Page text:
Neighborhood and Community

By Annalise Robinson

In Kalamazoo, black babies are dying at a 4.5 times higher rate than white infants. When we ask the question, “ Why are black babies dying at a higher rate than white?” we must first note that 85 percent of black women giving birth in Kalamazoo County live in poverty. We must then examine the environments in which these mothers and infants reside. Because of the constraints of the segregated neighborhoods, access to adequate health care before, during, and after pregnancies is rare for black mothers in Kalamazoo. Many health and social work professionals in Kalamazoo have named several resources that are available to mothers, but these abundant resources in greater Kalamazoo are not reaching certain communities and neighborhoods for a number of reasons; the inability to access transportation, inadequate family care, and lack of a shared support system of the entire community in the greater Kalamazoo community, to only scratch the surface.

Numerous studies have displayed many social determinants to explain the disparities in the infant mortality rate in Kalamazoo County. A presentation on disparities in infant mortality in Kalamazoo by Arthur R. James MD revealed that some of these social determinants include (but are not limited to): housing issues, chronic stress, lack of family support, poor working conditions, teen births, poor nutrition, under-education, limited access to care, substance use, fatherless households, and neighborhoods. All of these determinants stem from the environment in which mothers and infants are placed. These social determinants explain the fact that black infant mortality is not an issue of the individual, but one that encompasses the entire environment and community in which the individual is present.

Though Kalamazoo holds an abundant amount of resources and organizational support programs for infant mortality initiatives, the resources and support are not technically reaching the high-risk environments in which these mothers and infants reside. Through our focus groups, we have realized that there are an abundant amount of resources for mothers and infants. But in one focus group, it was evident that the resources are not always adequate enough. In that focus group, a social work professional questioned the usefulness of the resources in Kalamazoo: “Do we communicate well with each other? And if people are aware of it [resources], do they access it?” It is clear after talking with community residents, however, that this is not a question of whether the community will or will not access resources, but whether or not the community is able to access resources.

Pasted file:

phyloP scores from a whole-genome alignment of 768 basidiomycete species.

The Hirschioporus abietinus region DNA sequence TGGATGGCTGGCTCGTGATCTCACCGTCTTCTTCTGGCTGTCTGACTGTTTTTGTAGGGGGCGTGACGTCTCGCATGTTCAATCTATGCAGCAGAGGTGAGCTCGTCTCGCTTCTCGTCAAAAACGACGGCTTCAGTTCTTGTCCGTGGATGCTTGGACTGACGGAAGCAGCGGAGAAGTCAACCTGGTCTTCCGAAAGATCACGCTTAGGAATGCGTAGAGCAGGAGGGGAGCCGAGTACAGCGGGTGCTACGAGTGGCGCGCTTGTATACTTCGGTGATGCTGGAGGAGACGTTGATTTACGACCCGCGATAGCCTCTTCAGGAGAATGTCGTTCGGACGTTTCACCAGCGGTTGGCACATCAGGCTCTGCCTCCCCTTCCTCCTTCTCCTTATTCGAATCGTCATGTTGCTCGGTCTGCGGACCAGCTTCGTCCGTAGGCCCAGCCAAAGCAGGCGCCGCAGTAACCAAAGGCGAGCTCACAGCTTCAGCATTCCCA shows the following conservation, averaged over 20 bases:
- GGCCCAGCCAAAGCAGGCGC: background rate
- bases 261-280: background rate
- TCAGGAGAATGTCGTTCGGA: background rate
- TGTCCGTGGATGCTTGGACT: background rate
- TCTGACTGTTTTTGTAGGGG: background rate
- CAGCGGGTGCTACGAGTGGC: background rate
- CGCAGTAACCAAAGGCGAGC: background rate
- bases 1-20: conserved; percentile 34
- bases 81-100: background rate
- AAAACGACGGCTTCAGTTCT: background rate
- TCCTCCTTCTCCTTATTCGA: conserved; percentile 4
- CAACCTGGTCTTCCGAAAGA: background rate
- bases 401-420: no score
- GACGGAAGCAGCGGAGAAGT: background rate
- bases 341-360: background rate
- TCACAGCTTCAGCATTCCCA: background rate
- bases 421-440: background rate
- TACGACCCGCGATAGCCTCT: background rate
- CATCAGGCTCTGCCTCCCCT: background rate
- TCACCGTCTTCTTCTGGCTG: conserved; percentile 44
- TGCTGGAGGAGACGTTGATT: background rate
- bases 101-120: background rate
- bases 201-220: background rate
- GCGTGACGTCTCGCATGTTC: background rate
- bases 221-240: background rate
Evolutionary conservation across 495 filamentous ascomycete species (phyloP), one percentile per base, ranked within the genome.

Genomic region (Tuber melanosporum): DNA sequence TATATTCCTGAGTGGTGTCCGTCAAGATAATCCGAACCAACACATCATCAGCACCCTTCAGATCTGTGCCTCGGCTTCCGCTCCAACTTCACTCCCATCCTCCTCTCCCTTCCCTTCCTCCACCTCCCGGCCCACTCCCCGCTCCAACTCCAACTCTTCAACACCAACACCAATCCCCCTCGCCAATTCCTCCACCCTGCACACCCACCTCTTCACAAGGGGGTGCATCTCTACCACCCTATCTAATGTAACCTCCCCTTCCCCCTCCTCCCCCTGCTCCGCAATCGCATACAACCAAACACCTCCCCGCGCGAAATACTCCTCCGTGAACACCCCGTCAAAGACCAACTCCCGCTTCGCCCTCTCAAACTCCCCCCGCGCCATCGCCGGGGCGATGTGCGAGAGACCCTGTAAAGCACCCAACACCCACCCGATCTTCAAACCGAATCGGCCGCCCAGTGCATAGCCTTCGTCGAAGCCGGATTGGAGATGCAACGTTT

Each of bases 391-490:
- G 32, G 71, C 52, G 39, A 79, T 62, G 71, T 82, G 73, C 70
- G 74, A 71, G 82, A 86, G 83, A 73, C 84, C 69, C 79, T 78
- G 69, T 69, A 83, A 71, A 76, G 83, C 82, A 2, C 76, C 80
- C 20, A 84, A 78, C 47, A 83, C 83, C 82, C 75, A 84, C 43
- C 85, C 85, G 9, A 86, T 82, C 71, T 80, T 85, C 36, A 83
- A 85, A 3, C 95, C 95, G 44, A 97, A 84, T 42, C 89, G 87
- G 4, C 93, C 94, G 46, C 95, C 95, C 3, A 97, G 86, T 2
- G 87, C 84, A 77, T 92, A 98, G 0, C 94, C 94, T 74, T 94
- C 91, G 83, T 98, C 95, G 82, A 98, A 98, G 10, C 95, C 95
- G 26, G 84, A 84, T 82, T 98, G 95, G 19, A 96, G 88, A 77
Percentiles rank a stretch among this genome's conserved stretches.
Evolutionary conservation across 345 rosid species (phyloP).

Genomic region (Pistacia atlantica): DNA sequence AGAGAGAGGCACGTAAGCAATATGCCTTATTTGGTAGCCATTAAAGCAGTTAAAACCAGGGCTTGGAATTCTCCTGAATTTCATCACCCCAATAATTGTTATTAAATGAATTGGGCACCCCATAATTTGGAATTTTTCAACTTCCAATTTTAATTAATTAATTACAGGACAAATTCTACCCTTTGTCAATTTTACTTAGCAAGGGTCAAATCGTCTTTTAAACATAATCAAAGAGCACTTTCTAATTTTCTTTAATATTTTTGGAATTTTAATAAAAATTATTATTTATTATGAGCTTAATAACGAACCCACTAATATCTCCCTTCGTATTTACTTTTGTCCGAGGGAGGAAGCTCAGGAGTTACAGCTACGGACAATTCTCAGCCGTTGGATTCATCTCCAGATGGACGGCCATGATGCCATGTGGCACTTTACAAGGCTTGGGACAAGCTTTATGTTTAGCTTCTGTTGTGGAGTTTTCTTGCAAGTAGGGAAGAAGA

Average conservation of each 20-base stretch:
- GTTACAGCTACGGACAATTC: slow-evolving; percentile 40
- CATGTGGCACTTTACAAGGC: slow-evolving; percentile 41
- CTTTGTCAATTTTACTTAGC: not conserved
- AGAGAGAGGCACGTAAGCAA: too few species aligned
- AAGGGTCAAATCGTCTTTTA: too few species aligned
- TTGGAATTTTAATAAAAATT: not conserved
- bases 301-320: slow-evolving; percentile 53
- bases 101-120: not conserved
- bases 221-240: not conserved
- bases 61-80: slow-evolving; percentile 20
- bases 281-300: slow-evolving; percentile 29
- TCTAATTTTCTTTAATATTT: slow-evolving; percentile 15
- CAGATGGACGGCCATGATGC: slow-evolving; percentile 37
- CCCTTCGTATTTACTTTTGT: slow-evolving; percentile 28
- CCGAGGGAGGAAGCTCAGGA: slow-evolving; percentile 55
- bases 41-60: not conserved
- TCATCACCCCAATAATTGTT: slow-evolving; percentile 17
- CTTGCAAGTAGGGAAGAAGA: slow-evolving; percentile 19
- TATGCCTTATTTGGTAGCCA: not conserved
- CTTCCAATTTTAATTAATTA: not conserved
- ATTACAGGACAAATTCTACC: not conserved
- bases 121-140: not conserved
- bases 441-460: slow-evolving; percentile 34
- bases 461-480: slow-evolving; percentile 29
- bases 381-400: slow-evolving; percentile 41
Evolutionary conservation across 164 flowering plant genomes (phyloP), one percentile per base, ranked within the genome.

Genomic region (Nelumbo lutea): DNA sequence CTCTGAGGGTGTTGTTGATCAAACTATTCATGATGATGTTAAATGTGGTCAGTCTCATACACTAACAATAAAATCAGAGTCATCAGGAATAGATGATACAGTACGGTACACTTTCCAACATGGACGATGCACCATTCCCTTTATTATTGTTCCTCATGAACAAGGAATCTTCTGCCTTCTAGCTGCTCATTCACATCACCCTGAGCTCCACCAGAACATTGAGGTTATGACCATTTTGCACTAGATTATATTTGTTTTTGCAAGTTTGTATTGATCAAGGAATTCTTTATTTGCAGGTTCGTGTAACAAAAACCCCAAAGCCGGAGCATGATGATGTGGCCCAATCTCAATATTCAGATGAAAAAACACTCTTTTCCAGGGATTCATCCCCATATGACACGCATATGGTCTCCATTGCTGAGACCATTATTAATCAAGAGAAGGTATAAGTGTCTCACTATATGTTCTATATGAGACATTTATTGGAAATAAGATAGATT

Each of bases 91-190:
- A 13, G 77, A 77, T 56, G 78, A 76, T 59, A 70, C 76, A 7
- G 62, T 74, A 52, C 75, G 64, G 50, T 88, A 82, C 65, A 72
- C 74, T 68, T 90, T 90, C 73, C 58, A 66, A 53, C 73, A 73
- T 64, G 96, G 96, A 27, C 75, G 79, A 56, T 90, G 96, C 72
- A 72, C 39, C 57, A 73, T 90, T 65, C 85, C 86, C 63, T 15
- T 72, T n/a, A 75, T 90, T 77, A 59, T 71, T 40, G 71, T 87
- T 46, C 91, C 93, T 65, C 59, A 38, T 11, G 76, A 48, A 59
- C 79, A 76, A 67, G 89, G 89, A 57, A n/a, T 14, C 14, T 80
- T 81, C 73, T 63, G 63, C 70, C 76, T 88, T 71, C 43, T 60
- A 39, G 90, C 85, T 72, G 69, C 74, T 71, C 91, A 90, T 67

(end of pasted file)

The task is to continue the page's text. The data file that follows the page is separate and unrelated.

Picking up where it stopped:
According to a Community Health Needs Assessment of Kalamazoo County (2013), areas that were repeatedly mentioned in focus groups included issues with availability and ease of getting to see a doctor. The data that we have collected in our focus groups prove the same to be true. The following issues stood out: issues with availability and ease of getting to see a doctor; limited specialists who are convenient, especially for certain insurance plans; difficulty with transportation to appointments; challenges with getting timely appointments; and inefficient patient flow that results in lengthy visits.

Inability to access resources can be the result of many things, one main factor being lack of transportation. Because the public transportation system is not very efficient, a pregnant mother could lose an extra hour out of her day just getting to the medical appointment, depending on where she resides. This is time that could have been spent making money at work, preparing food for her family, or caring for the baby in any other way. As a social work professional in Kalamazoo stated: “Well, there are a lot of programs in Kalamazoo that do help moms during pregnancy and then after they have a baby—I mean I think Kalamazoo is pretty healthy community as far as that goes—resource rich… some problems with moms doing that is, you know, transportation to and from, time availability, or understanding the importance of staying connected with those resources for them.” Another social work professional stated: As a medical social worker stated, “…getting transportation I think is a big issue for a lot of pregnant women. Housing … so then if they aren’t making it to the prenatal appointments, they aren’t getting a lot of the education and sometimes do have poor pregnancy outcomes as a result of that, unfortunately.” Lack of access to essential appointments means less care that the infant and mother are receiving. This specific transportation barrier is a result of many constraints, one of the most obvious being placement of the mother in relation to professional services. Lack of time to take at an appointment is also connected to the mother’s availability to leave the home. If a pregnant mother already has one or more children in the home, she is expected to balance caring for her children, her own well being, her work, and making it to appointments.